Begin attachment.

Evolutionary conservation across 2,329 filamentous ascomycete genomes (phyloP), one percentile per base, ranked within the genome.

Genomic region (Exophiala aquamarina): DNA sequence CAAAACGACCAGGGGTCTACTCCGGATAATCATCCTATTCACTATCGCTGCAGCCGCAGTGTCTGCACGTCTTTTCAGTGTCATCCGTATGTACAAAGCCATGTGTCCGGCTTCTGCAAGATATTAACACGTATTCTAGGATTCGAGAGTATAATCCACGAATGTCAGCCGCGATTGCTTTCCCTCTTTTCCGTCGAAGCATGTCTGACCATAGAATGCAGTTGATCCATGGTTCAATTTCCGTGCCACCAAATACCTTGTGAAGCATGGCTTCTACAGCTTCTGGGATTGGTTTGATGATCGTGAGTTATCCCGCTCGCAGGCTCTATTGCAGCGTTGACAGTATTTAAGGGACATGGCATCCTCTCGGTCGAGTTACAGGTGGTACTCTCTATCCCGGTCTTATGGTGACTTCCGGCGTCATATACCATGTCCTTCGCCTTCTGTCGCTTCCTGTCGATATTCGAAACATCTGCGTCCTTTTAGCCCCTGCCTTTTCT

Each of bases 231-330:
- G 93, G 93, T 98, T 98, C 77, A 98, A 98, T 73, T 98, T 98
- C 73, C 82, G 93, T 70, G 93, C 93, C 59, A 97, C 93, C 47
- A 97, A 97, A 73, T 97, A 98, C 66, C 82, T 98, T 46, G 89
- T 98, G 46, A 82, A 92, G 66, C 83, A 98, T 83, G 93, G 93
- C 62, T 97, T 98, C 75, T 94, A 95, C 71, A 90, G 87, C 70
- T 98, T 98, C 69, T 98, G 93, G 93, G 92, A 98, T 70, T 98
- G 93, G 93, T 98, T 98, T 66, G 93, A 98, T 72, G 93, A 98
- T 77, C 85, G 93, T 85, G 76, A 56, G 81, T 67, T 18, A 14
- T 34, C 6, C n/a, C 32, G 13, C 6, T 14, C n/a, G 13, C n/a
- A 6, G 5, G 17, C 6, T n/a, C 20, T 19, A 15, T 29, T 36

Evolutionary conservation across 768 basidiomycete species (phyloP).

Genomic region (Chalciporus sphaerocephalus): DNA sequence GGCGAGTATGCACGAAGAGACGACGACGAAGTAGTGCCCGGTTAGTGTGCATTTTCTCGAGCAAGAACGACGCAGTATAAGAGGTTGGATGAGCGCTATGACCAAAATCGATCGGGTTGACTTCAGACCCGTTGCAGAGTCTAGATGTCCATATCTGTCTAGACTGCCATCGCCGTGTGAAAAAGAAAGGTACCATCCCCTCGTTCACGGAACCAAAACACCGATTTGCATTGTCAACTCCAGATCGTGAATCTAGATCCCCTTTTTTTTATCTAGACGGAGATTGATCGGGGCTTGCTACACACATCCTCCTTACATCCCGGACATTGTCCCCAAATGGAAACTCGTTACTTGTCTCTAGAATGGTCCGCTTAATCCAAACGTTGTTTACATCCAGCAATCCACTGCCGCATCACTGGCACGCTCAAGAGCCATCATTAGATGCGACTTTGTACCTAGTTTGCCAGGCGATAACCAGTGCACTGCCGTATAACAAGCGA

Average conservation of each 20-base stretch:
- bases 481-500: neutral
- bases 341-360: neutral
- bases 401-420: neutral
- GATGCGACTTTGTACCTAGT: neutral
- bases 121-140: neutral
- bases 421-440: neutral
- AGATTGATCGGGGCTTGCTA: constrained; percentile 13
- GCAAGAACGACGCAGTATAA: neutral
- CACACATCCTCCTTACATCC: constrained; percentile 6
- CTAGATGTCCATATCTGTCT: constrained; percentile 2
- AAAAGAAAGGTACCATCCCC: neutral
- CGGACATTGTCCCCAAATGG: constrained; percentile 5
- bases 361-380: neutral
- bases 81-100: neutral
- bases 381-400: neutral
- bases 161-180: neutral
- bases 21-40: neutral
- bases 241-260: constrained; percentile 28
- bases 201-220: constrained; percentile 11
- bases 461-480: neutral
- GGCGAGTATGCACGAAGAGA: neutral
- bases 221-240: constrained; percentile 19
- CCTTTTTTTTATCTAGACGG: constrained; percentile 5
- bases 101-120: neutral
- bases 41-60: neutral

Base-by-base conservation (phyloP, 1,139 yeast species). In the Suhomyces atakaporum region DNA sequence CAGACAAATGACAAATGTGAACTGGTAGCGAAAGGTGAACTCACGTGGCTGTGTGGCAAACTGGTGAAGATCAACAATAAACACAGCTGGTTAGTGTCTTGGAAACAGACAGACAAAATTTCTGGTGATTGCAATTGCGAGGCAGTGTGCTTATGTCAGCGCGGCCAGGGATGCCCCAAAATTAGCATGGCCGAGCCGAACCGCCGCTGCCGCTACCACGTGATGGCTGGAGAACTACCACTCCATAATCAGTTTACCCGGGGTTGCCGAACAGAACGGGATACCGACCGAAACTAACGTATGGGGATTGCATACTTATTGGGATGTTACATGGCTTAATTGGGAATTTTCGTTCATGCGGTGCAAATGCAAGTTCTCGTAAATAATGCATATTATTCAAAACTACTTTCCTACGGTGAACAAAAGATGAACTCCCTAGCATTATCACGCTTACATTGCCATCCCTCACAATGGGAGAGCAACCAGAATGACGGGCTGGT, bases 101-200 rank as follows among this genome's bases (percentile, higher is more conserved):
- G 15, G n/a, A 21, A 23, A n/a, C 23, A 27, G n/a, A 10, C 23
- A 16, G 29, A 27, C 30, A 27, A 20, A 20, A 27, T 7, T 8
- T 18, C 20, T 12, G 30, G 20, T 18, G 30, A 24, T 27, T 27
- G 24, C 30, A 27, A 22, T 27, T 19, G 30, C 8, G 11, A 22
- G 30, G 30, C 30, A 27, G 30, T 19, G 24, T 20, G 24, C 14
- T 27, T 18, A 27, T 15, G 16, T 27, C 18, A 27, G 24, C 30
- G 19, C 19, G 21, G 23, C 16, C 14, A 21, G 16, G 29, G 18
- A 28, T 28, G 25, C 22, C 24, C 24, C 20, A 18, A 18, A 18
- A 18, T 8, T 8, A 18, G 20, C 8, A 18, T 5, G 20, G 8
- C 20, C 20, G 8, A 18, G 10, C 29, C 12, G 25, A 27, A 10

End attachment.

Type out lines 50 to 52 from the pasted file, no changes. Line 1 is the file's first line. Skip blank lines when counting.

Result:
- A 28, T 28, G 25, C 22, C 24, C 24, C 20, A 18, A 18, A 18
- A 18, T 8, T 8, A 18, G 20, C 8, A 18, T 5, G 20, G 8
- C 20, C 20, G 8, A 18, G 10, C 29, C 12, G 25, A 27, A 10